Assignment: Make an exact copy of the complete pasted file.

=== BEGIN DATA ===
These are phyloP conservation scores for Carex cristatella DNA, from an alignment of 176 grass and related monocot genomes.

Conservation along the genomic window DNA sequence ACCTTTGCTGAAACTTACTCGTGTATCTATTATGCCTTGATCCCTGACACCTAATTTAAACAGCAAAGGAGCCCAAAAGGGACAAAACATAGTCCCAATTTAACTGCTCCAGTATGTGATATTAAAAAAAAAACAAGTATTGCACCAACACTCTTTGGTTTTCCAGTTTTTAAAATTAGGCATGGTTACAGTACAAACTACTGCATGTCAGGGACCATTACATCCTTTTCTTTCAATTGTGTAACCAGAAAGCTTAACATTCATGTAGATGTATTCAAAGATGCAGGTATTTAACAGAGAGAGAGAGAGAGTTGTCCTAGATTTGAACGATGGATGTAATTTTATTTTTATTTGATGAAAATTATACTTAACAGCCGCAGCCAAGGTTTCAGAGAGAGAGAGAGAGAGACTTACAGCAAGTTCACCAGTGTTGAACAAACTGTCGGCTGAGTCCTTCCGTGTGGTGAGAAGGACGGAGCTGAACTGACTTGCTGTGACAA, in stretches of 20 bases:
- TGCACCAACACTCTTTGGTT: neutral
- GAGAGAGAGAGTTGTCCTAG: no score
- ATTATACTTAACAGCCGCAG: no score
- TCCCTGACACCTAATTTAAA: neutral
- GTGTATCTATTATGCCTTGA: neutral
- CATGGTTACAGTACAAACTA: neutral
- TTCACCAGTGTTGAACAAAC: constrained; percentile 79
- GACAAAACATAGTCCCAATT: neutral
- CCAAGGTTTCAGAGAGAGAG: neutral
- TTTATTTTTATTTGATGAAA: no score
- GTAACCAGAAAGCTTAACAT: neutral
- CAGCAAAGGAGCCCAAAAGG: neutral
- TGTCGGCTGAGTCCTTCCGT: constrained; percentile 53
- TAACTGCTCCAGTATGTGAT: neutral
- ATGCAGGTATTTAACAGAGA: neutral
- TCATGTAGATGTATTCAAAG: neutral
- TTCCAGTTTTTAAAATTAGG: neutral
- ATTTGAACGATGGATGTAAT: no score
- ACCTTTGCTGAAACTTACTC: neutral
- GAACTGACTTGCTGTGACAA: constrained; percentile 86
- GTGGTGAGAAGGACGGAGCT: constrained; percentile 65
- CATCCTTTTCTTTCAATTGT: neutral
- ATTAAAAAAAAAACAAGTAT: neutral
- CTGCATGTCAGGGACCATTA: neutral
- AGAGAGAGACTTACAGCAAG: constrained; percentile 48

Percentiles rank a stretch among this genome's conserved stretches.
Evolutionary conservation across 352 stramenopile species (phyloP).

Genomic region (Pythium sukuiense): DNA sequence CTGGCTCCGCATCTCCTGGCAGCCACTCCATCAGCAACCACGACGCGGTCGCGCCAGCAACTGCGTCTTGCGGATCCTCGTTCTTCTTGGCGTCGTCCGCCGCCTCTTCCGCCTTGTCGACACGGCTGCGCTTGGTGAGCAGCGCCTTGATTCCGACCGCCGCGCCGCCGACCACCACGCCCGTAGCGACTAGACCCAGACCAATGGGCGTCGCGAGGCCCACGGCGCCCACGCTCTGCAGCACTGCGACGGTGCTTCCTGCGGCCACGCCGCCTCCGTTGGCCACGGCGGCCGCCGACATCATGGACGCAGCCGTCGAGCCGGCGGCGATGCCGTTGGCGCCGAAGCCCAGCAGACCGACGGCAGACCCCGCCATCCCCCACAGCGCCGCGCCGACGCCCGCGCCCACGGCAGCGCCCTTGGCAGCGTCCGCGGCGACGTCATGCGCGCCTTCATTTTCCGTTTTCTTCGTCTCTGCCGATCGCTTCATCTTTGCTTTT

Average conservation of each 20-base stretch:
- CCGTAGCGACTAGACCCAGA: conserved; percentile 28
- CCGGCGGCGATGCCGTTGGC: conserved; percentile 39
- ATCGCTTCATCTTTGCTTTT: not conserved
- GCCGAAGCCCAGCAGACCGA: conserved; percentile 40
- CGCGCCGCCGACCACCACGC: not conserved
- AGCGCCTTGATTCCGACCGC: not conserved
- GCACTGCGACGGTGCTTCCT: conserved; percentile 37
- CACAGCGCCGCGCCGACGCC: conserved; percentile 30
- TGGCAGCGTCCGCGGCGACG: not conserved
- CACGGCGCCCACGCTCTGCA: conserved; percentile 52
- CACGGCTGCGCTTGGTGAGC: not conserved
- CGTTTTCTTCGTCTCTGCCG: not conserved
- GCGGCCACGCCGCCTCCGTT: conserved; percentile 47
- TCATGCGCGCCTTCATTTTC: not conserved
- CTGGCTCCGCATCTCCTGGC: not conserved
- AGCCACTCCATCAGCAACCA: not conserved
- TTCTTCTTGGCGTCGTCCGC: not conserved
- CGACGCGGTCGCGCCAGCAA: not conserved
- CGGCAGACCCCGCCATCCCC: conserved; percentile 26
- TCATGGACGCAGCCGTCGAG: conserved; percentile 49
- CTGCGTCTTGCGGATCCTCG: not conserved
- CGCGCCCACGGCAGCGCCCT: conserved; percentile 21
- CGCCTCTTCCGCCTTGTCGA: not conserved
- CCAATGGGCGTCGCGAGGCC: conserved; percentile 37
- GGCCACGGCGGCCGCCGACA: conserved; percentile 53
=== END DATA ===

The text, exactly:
These are phyloP conservation scores for Carex cristatella DNA, from an alignment of 176 grass and related monocot genomes.

Conservation along the genomic window DNA sequence ACCTTTGCTGAAACTTACTCGTGTATCTATTATGCCTTGATCCCTGACACCTAATTTAAACAGCAAAGGAGCCCAAAAGGGACAAAACATAGTCCCAATTTAACTGCTCCAGTATGTGATATTAAAAAAAAAACAAGTATTGCACCAACACTCTTTGGTTTTCCAGTTTTTAAAATTAGGCATGGTTACAGTACAAACTACTGCATGTCAGGGACCATTACATCCTTTTCTTTCAATTGTGTAACCAGAAAGCTTAACATTCATGTAGATGTATTCAAAGATGCAGGTATTTAACAGAGAGAGAGAGAGAGTTGTCCTAGATTTGAACGATGGATGTAATTTTATTTTTATTTGATGAAAATTATACTTAACAGCCGCAGCCAAGGTTTCAGAGAGAGAGAGAGAGAGACTTACAGCAAGTTCACCAGTGTTGAACAAACTGTCGGCTGAGTCCTTCCGTGTGGTGAGAAGGACGGAGCTGAACTGACTTGCTGTGACAA, in stretches of 20 bases:
- TGCACCAACACTCTTTGGTT: neutral
- GAGAGAGAGAGTTGTCCTAG: no score
- ATTATACTTAACAGCCGCAG: no score
- TCCCTGACACCTAATTTAAA: neutral
- GTGTATCTATTATGCCTTGA: neutral
- CATGGTTACAGTACAAACTA: neutral
- TTCACCAGTGTTGAACAAAC: constrained; percentile 79
- GACAAAACATAGTCCCAATT: neutral
- CCAAGGTTTCAGAGAGAGAG: neutral
- TTTATTTTTATTTGATGAAA: no score
- GTAACCAGAAAGCTTAACAT: neutral
- CAGCAAAGGAGCCCAAAAGG: neutral
- TGTCGGCTGAGTCCTTCCGT: constrained; percentile 53
- TAACTGCTCCAGTATGTGAT: neutral
- ATGCAGGTATTTAACAGAGA: neutral
- TCATGTAGATGTATTCAAAG: neutral
- TTCCAGTTTTTAAAATTAGG: neutral
- ATTTGAACGATGGATGTAAT: no score
- ACCTTTGCTGAAACTTACTC: neutral
- GAACTGACTTGCTGTGACAA: constrained; percentile 86
- GTGGTGAGAAGGACGGAGCT: constrained; percentile 65
- CATCCTTTTCTTTCAATTGT: neutral
- ATTAAAAAAAAAACAAGTAT: neutral
- CTGCATGTCAGGGACCATTA: neutral
- AGAGAGAGACTTACAGCAAG: constrained; percentile 48

Percentiles rank a stretch among this genome's conserved stretches.
Evolutionary conservation across 352 stramenopile species (phyloP).

Genomic region (Pythium sukuiense): DNA sequence CTGGCTCCGCATCTCCTGGCAGCCACTCCATCAGCAACCACGACGCGGTCGCGCCAGCAACTGCGTCTTGCGGATCCTCGTTCTTCTTGGCGTCGTCCGCCGCCTCTTCCGCCTTGTCGACACGGCTGCGCTTGGTGAGCAGCGCCTTGATTCCGACCGCCGCGCCGCCGACCACCACGCCCGTAGCGACTAGACCCAGACCAATGGGCGTCGCGAGGCCCACGGCGCCCACGCTCTGCAGCACTGCGACGGTGCTTCCTGCGGCCACGCCGCCTCCGTTGGCCACGGCGGCCGCCGACATCATGGACGCAGCCGTCGAGCCGGCGGCGATGCCGTTGGCGCCGAAGCCCAGCAGACCGACGGCAGACCCCGCCATCCCCCACAGCGCCGCGCCGACGCCCGCGCCCACGGCAGCGCCCTTGGCAGCGTCCGCGGCGACGTCATGCGCGCCTTCATTTTCCGTTTTCTTCGTCTCTGCCGATCGCTTCATCTTTGCTTTT

Average conservation of each 20-base stretch:
- CCGTAGCGACTAGACCCAGA: conserved; percentile 28
- CCGGCGGCGATGCCGTTGGC: conserved; percentile 39
- ATCGCTTCATCTTTGCTTTT: not conserved
- GCCGAAGCCCAGCAGACCGA: conserved; percentile 40
- CGCGCCGCCGACCACCACGC: not conserved
- AGCGCCTTGATTCCGACCGC: not conserved
- GCACTGCGACGGTGCTTCCT: conserved; percentile 37
- CACAGCGCCGCGCCGACGCC: conserved; percentile 30
- TGGCAGCGTCCGCGGCGACG: not conserved
- CACGGCGCCCACGCTCTGCA: conserved; percentile 52
- CACGGCTGCGCTTGGTGAGC: not conserved
- CGTTTTCTTCGTCTCTGCCG: not conserved
- GCGGCCACGCCGCCTCCGTT: conserved; percentile 47
- TCATGCGCGCCTTCATTTTC: not conserved
- CTGGCTCCGCATCTCCTGGC: not conserved
- AGCCACTCCATCAGCAACCA: not conserved
- TTCTTCTTGGCGTCGTCCGC: not conserved
- CGACGCGGTCGCGCCAGCAA: not conserved
- CGGCAGACCCCGCCATCCCC: conserved; percentile 26
- TCATGGACGCAGCCGTCGAG: conserved; percentile 49
- CTGCGTCTTGCGGATCCTCG: not conserved
- CGCGCCCACGGCAGCGCCCT: conserved; percentile 21
- CGCCTCTTCCGCCTTGTCGA: not conserved
- CCAATGGGCGTCGCGAGGCC: conserved; percentile 37
- GGCCACGGCGGCCGCCGACA: conserved; percentile 53